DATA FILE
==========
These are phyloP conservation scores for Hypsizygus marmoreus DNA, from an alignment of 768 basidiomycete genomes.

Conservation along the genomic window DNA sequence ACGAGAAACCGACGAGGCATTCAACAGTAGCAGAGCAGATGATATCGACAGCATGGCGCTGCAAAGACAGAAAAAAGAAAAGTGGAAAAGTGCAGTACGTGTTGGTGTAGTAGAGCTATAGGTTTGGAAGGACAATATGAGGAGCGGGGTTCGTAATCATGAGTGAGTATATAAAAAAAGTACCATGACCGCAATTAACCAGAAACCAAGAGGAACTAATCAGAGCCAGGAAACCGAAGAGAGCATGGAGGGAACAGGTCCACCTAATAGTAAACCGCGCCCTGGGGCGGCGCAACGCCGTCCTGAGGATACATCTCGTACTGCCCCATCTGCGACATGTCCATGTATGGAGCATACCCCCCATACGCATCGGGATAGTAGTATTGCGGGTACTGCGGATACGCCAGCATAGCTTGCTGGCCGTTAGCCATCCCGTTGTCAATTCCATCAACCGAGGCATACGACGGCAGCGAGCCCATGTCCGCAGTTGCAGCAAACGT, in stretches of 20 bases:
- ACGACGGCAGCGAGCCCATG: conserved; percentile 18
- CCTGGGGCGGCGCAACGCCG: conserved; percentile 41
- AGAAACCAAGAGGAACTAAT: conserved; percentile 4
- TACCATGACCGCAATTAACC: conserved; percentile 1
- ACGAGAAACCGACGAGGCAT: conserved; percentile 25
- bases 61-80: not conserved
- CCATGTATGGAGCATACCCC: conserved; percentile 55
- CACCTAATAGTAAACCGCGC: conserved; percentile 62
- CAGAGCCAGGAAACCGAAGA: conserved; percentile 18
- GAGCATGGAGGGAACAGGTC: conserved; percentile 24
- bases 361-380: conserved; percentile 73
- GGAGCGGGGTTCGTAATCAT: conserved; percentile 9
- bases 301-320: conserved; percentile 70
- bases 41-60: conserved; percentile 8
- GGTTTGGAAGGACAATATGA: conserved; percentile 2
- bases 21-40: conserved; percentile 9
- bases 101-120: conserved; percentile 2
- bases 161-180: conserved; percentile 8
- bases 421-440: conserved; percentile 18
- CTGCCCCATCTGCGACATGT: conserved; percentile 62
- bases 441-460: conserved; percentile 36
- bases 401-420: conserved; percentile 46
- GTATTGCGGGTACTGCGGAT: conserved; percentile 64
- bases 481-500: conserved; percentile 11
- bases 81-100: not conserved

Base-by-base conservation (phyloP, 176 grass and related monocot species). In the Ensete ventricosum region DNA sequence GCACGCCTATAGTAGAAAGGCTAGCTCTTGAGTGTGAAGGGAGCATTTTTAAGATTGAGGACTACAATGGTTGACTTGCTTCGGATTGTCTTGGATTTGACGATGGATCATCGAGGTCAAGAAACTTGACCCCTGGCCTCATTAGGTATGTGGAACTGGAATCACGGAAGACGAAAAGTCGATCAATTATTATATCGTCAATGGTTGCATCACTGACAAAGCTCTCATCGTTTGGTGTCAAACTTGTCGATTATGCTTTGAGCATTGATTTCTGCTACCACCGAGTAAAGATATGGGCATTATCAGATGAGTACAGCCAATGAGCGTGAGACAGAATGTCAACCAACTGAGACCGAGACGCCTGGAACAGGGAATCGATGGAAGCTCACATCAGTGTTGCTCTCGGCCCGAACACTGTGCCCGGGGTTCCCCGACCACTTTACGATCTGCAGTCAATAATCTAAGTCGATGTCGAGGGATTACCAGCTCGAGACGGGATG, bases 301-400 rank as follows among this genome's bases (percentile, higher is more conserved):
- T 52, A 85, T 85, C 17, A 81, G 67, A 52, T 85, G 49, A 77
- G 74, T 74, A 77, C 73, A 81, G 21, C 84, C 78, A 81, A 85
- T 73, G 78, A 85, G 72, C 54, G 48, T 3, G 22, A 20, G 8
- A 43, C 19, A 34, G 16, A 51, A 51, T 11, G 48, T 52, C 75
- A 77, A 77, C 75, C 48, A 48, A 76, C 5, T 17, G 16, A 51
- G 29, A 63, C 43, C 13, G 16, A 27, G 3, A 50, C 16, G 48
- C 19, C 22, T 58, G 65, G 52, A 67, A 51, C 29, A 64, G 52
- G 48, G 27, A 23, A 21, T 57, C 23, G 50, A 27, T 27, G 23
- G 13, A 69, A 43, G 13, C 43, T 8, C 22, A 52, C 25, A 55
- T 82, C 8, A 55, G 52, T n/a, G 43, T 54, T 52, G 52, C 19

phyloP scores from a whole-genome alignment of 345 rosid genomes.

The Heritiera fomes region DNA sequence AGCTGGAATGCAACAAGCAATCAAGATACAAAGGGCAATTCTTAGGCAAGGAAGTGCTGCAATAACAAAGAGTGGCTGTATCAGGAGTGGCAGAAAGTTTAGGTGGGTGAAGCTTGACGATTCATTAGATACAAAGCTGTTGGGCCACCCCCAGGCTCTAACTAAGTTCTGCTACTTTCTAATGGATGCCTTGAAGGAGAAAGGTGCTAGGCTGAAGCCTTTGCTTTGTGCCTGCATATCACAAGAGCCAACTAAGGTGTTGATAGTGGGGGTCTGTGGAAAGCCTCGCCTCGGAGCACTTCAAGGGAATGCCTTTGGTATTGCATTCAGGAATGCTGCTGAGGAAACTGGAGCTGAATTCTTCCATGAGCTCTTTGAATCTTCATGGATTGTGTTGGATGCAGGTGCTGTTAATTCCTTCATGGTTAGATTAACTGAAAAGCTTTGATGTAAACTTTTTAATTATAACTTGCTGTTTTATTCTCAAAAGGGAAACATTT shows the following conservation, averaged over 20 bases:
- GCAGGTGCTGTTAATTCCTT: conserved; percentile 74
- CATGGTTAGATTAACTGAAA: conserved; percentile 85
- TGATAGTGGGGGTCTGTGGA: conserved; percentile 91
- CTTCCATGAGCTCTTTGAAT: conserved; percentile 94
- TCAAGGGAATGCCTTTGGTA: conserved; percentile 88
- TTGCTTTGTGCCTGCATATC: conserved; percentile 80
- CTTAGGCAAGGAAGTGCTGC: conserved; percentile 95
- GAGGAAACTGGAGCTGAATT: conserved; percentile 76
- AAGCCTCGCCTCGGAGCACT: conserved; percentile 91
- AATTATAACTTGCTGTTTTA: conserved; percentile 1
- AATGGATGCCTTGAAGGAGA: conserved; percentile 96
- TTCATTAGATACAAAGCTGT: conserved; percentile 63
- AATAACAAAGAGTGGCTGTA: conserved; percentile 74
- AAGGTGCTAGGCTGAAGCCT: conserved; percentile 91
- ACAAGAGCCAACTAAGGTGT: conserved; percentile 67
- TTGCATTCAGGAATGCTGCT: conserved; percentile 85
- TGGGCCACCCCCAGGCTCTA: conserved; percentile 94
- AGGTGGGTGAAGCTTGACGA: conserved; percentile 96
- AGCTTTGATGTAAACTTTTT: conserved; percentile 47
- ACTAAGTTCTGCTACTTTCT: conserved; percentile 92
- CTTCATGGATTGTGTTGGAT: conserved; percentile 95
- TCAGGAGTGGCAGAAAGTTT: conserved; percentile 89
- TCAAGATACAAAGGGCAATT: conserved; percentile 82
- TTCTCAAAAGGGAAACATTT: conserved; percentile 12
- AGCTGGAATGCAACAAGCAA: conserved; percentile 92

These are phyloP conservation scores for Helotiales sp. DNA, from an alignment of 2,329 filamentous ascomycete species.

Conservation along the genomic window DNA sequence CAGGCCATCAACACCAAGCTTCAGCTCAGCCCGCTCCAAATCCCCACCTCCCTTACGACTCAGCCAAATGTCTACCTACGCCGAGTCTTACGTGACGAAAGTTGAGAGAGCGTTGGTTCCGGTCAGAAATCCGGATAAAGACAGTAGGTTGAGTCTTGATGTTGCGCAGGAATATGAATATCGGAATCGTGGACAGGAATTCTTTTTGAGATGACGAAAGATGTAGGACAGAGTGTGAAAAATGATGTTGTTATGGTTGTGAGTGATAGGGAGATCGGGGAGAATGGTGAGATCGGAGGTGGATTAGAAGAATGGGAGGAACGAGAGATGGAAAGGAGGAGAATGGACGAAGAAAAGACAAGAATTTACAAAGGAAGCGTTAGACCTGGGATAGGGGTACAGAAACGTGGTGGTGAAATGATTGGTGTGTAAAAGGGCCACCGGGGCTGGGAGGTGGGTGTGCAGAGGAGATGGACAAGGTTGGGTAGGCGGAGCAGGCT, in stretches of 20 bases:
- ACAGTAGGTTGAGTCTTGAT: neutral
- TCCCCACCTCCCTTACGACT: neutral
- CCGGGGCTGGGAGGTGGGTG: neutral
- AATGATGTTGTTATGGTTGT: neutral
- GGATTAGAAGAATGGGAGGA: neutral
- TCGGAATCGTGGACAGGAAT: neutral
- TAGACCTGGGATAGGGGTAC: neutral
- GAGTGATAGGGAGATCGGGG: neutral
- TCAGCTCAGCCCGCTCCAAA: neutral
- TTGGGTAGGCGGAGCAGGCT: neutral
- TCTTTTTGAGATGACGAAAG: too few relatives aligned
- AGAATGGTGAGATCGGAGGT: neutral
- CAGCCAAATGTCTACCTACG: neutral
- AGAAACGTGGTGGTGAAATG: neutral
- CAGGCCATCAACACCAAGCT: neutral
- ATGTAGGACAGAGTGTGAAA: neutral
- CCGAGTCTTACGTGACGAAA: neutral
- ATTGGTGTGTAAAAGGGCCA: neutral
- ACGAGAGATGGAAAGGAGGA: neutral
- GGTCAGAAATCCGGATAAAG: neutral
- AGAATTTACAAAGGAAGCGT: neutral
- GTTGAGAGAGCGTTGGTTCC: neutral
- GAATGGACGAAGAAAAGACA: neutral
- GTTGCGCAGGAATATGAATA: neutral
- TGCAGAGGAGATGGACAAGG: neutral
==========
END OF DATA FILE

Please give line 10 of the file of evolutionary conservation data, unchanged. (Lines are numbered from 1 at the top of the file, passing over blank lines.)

- CACCTAATAGTAAACCGCGC: conserved; percentile 62